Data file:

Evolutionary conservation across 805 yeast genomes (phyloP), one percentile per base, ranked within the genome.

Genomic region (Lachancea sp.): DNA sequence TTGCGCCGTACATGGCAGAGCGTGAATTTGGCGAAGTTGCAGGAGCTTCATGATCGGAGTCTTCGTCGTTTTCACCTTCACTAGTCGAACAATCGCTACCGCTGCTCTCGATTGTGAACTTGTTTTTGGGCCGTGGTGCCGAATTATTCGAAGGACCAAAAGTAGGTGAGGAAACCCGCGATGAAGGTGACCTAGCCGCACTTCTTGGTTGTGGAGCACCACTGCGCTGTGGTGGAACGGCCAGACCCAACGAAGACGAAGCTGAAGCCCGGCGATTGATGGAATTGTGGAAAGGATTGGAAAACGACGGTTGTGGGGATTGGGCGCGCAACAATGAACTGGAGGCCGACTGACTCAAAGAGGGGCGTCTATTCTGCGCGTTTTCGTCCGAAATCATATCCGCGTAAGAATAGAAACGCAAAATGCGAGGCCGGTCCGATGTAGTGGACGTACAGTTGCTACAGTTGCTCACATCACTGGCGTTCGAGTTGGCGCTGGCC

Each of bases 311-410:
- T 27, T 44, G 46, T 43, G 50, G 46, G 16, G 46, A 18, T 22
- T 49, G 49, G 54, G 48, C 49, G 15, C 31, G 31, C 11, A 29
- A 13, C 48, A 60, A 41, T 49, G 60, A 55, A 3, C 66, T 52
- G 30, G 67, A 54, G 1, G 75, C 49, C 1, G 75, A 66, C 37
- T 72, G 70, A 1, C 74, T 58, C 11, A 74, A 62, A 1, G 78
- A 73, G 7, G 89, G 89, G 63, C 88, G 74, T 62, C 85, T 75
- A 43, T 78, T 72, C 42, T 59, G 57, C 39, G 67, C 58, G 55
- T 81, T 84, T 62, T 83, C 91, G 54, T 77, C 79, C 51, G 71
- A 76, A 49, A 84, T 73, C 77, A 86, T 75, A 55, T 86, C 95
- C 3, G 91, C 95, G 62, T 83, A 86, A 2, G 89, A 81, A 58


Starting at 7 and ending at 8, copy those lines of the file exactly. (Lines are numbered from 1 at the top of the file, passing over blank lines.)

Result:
- G 30, G 67, A 54, G 1, G 75, C 49, C 1, G 75, A 66, C 37
- T 72, G 70, A 1, C 74, T 58, C 11, A 74, A 62, A 1, G 78